The ocean, however, is filled with twice as many food sources/nutrients and in twice the amounts. Once the salmon have migrated to the ocean, they will feast on small crustaceans and cephalopods.
While they are less at risk when they grow older, king salmon still have their fair share of predators to worry about both in freshwater and saltwater.
During adolescence, they are particularly vulnerable to striped bass/largemouth bass and other fish species, plus plenty of types of birds. Predation continues for them as adults and they are mainly hunted by eagles and bears.
When they move to the ocean, they often fall prey to otters, sea lions, gulls, sharks and plenty of other meat-eaters. Humans, too, have contributed to the dangerous lifestyle of king salmon. Dams, weirs, and, of course, fishermen.
However, despite these predators, king salmon have still managed to thrive in freshwater rivers as well as the Pacific Ocean. The lifespan of a king salmon can range anywhere from a year to eight years and possibly even longer.
They are expected to spend somewhere around four or five years in the ocean and the rest of their time in freshwater or migrating back and forth. Salmon do not spawn until they are older, so spawning usually only occurs once for every female.
However, if they are lucky enough to live long, salmon may return twice to their freshwater home to lay their eggs.
The Differences: Taste and Texture
As we have seen, Atlantic and Pacific salmon do have similar lifestyles, even if their physical appearance and builds are different. Aside from their habitat, size and coloration are quite possibly the largest and most noticeable differences between the two.
However, there are a few other differences worth mentioning. Let’s take a look at some of them!
As mentioned earlier, both Pacific and Atlantic salmon have pretty similar lifestyles. However, while Pacific salmon (king/chinook salmon that is) have a projected lifespan average of three to seven years, Atlantic salmon have a projected average lifespan of five to eight years 6.
This difference is pretty minimal (especially since this isn’t always a hard estimate and the numbers fluctuate), but it is still a difference, nonetheless.
Keep in mind the colors of these two fish will change just a bit when they migrate from freshwater to saltwater.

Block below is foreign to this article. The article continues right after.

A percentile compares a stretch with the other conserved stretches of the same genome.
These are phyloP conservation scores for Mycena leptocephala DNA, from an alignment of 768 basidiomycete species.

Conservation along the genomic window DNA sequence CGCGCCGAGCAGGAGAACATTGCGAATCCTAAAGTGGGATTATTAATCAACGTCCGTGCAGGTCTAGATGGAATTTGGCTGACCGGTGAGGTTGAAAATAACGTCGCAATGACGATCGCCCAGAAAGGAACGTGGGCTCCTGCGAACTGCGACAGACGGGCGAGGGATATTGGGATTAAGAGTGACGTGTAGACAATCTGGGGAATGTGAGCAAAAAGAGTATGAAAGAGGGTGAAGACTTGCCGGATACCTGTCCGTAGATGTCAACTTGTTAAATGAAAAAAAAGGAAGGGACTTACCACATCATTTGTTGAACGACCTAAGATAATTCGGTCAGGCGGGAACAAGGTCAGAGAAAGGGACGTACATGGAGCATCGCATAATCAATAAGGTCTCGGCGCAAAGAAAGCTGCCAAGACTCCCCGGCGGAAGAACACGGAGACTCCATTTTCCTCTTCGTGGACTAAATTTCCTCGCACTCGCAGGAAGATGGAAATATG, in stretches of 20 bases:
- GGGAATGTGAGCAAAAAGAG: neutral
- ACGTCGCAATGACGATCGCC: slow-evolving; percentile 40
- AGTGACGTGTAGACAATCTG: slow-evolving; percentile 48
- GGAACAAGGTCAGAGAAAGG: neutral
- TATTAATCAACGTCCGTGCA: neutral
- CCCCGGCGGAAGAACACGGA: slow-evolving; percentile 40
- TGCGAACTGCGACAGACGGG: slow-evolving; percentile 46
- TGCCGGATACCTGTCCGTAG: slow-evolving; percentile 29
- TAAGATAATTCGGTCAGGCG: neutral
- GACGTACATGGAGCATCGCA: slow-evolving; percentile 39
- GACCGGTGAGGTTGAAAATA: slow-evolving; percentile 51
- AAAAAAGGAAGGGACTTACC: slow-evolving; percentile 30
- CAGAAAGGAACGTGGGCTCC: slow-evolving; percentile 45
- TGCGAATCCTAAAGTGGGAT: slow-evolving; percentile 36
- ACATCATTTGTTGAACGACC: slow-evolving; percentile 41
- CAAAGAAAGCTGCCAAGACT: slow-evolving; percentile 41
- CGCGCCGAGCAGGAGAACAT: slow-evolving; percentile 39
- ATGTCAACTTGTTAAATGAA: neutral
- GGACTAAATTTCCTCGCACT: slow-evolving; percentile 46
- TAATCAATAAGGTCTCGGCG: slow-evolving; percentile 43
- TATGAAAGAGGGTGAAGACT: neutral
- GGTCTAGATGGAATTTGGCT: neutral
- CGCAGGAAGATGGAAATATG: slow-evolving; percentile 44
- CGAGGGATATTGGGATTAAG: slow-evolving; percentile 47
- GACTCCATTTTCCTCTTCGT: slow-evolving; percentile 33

While they’re living in the ocean, Chinook salmon take on a greenish-blue color on their backs and sides while the underbelly remains white or silver. They also have black marks and torpedo-shaped bodies that make them distinguishable.
Atlantic salmon aren’t excessively different but their colors vary somewhat. They have a deep green coloring on their backs and heads while the rest of their bodies are silvery-white. They, too, are speckled with black markings all over.
They are shaped somewhat differently, and, of course, they remain smaller than Chinook salmon.
Taste and Texture
The difference between the two fish as far as taste and texture are concerned is very minimal. Most would say only a very refined and sophisticated palate would be able to discern exactly what those differences are.
Atlantic salmon is said to be much milder tasting than Pacific salmon with firmer flesh. Pacific salmon tends to be a bit more tender with smaller flakes while Atlantic salmon has very large flakes.
As far as taste and quality are concerned, you will have to be the judge of which is better, if, indeed, you can detect any differences at all. As said, the difference in flavor is quite minimal and will therefore be difficult to discern.
Can You Substitute Atlantic for Pacific Salmon?
Your local grocery store may not always have the type of salmon you’re looking for. If you are looking for a substitution for Pacific salmon, can you substitute Atlantic salmon for Pacific?
Atlantic salmon and Pacific salmon can substitute for each other in recipes, although they have slightly different textures and tastes. They both can be cooked using the same methods like pan-fried, slow-roasted, poached, baked or searing in a pan.
Atlantic and Pacific Salmon Nutrients
The following table compares the nutrients between Atlantic Salmon and various Pacific salmons.
|Nutrient||Atlantic Salmon, raw
|King Salmon, raw
|Coho Salmon, raw
|Sockeye Salmon, raw
|Fat||7.2 g||13 g||6.7 g||5.3 g|
|Saturated Fat||1.1 g||2.1 g||1.4 g||0.9 g|
|Cholesterol||62 mg||69 mg||51 g||58 mg|
|Protein||23 g||23 g||25 g||25 g|
|Omega-3||1.95 g||1.45 g||1.49 g||0.96 g|
|B-6||0.9 mg||0.3 mg||0.6 mg||0.8 mg|
|B-12||3.6 mcg||8.3 mcg||4.7 mcg||5.3 mcg|
|Thiamin||0.20 mg||0.18 mg||0.12 mg||0.15 mg|
|Riboflavin||0.40 mg||0.19 mg||0.15 mg||0.23 mg|
|B5||1.8 mg||1.1 mg||0.9 mg||1.2 mg|
|Iron||0.9 mg||0.9 mg||0.6 mg||0.4 mg|
|Niacin||8.9 mg||9.5 mg||8.1 mg||9.6 mg|
|Folate||28.3 mcg||17.0 mcg||10.2 mcg||6.8 mcg|
|Potassium||555 mg||419 mg||479 mg||416 mg|
|Magnesium||32 mg||27 mg||35 mg||34 mg|
|Phosphorus||226 mg||235 mg||297 mg||291 mg|
|Calcium||13.6 mg||47.6 mg||40.8 mg||10.2 mg|
|Zinc||0.7 mg||0.5 mg||0.4 mg||0.5 mg|
|Selenium||41.4 mcg||35.2 mcg||41.4 mcg||33.8 mcg|